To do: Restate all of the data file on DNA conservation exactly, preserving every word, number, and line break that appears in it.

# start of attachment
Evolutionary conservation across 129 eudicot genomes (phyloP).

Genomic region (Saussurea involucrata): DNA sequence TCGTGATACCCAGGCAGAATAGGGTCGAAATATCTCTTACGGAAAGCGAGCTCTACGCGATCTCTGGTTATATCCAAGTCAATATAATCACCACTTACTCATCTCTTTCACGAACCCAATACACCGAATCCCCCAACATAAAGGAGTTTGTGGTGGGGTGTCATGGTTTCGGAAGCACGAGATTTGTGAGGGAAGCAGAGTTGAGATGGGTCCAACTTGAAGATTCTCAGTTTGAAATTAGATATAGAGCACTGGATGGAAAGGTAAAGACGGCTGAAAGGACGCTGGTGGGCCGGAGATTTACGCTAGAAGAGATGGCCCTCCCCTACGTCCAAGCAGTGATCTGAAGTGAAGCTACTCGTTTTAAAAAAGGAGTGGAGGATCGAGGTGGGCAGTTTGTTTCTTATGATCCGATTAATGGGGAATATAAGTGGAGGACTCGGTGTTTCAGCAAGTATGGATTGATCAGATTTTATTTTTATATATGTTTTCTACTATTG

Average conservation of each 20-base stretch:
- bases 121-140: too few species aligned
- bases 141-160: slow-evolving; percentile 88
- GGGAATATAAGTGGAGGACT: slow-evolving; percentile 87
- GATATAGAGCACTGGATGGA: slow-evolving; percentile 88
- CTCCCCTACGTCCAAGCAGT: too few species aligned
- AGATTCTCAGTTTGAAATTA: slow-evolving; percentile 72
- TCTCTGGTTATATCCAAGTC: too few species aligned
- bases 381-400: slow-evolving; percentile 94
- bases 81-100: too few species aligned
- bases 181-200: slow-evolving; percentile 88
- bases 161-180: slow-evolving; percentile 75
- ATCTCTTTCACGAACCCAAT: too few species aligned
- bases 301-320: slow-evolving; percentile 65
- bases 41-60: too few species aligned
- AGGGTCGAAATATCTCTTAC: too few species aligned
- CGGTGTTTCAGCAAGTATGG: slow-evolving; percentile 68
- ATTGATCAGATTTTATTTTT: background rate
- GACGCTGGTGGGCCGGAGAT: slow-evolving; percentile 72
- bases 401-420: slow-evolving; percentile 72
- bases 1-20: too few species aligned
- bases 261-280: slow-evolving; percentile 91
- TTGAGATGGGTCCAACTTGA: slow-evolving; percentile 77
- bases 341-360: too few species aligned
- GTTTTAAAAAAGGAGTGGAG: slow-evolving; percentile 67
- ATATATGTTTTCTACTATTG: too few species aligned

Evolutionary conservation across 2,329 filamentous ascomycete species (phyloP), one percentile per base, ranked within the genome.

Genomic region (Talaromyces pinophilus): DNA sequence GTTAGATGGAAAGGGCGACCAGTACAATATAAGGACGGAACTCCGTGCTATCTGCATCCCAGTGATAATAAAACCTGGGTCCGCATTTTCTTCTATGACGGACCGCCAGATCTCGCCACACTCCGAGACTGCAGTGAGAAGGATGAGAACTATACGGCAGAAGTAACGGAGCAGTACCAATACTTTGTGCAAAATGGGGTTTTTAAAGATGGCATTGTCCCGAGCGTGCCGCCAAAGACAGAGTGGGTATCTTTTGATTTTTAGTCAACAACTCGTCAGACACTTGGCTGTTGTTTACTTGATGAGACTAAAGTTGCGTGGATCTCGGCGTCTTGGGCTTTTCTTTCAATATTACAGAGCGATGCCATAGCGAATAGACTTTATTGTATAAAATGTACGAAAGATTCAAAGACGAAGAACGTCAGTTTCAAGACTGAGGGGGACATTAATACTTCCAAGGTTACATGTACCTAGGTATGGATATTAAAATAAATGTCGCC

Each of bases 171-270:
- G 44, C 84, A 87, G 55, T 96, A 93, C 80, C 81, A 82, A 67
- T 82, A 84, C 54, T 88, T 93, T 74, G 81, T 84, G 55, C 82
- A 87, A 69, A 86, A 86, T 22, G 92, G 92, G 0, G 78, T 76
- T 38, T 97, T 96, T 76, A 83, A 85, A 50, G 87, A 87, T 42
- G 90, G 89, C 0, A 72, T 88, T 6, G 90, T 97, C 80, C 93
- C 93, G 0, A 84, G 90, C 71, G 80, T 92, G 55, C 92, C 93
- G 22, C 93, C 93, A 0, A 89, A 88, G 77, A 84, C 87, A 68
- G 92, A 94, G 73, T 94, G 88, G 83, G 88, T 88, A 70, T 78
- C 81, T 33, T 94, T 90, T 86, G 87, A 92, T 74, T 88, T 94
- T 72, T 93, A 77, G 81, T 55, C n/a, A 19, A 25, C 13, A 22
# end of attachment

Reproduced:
Evolutionary conservation across 129 eudicot genomes (phyloP).

Genomic region (Saussurea involucrata): DNA sequence TCGTGATACCCAGGCAGAATAGGGTCGAAATATCTCTTACGGAAAGCGAGCTCTACGCGATCTCTGGTTATATCCAAGTCAATATAATCACCACTTACTCATCTCTTTCACGAACCCAATACACCGAATCCCCCAACATAAAGGAGTTTGTGGTGGGGTGTCATGGTTTCGGAAGCACGAGATTTGTGAGGGAAGCAGAGTTGAGATGGGTCCAACTTGAAGATTCTCAGTTTGAAATTAGATATAGAGCACTGGATGGAAAGGTAAAGACGGCTGAAAGGACGCTGGTGGGCCGGAGATTTACGCTAGAAGAGATGGCCCTCCCCTACGTCCAAGCAGTGATCTGAAGTGAAGCTACTCGTTTTAAAAAAGGAGTGGAGGATCGAGGTGGGCAGTTTGTTTCTTATGATCCGATTAATGGGGAATATAAGTGGAGGACTCGGTGTTTCAGCAAGTATGGATTGATCAGATTTTATTTTTATATATGTTTTCTACTATTG

Average conservation of each 20-base stretch:
- bases 121-140: too few species aligned
- bases 141-160: slow-evolving; percentile 88
- GGGAATATAAGTGGAGGACT: slow-evolving; percentile 87
- GATATAGAGCACTGGATGGA: slow-evolving; percentile 88
- CTCCCCTACGTCCAAGCAGT: too few species aligned
- AGATTCTCAGTTTGAAATTA: slow-evolving; percentile 72
- TCTCTGGTTATATCCAAGTC: too few species aligned
- bases 381-400: slow-evolving; percentile 94
- bases 81-100: too few species aligned
- bases 181-200: slow-evolving; percentile 88
- bases 161-180: slow-evolving; percentile 75
- ATCTCTTTCACGAACCCAAT: too few species aligned
- bases 301-320: slow-evolving; percentile 65
- bases 41-60: too few species aligned
- AGGGTCGAAATATCTCTTAC: too few species aligned
- CGGTGTTTCAGCAAGTATGG: slow-evolving; percentile 68
- ATTGATCAGATTTTATTTTT: background rate
- GACGCTGGTGGGCCGGAGAT: slow-evolving; percentile 72
- bases 401-420: slow-evolving; percentile 72
- bases 1-20: too few species aligned
- bases 261-280: slow-evolving; percentile 91
- TTGAGATGGGTCCAACTTGA: slow-evolving; percentile 77
- bases 341-360: too few species aligned
- GTTTTAAAAAAGGAGTGGAG: slow-evolving; percentile 67
- ATATATGTTTTCTACTATTG: too few species aligned

Evolutionary conservation across 2,329 filamentous ascomycete species (phyloP), one percentile per base, ranked within the genome.

Genomic region (Talaromyces pinophilus): DNA sequence GTTAGATGGAAAGGGCGACCAGTACAATATAAGGACGGAACTCCGTGCTATCTGCATCCCAGTGATAATAAAACCTGGGTCCGCATTTTCTTCTATGACGGACCGCCAGATCTCGCCACACTCCGAGACTGCAGTGAGAAGGATGAGAACTATACGGCAGAAGTAACGGAGCAGTACCAATACTTTGTGCAAAATGGGGTTTTTAAAGATGGCATTGTCCCGAGCGTGCCGCCAAAGACAGAGTGGGTATCTTTTGATTTTTAGTCAACAACTCGTCAGACACTTGGCTGTTGTTTACTTGATGAGACTAAAGTTGCGTGGATCTCGGCGTCTTGGGCTTTTCTTTCAATATTACAGAGCGATGCCATAGCGAATAGACTTTATTGTATAAAATGTACGAAAGATTCAAAGACGAAGAACGTCAGTTTCAAGACTGAGGGGGACATTAATACTTCCAAGGTTACATGTACCTAGGTATGGATATTAAAATAAATGTCGCC

Each of bases 171-270:
- G 44, C 84, A 87, G 55, T 96, A 93, C 80, C 81, A 82, A 67
- T 82, A 84, C 54, T 88, T 93, T 74, G 81, T 84, G 55, C 82
- A 87, A 69, A 86, A 86, T 22, G 92, G 92, G 0, G 78, T 76
- T 38, T 97, T 96, T 76, A 83, A 85, A 50, G 87, A 87, T 42
- G 90, G 89, C 0, A 72, T 88, T 6, G 90, T 97, C 80, C 93
- C 93, G 0, A 84, G 90, C 71, G 80, T 92, G 55, C 92, C 93
- G 22, C 93, C 93, A 0, A 89, A 88, G 77, A 84, C 87, A 68
- G 92, A 94, G 73, T 94, G 88, G 83, G 88, T 88, A 70, T 78
- C 81, T 33, T 94, T 90, T 86, G 87, A 92, T 74, T 88, T 94
- T 72, T 93, A 77, G 81, T 55, C n/a, A 19, A 25, C 13, A 22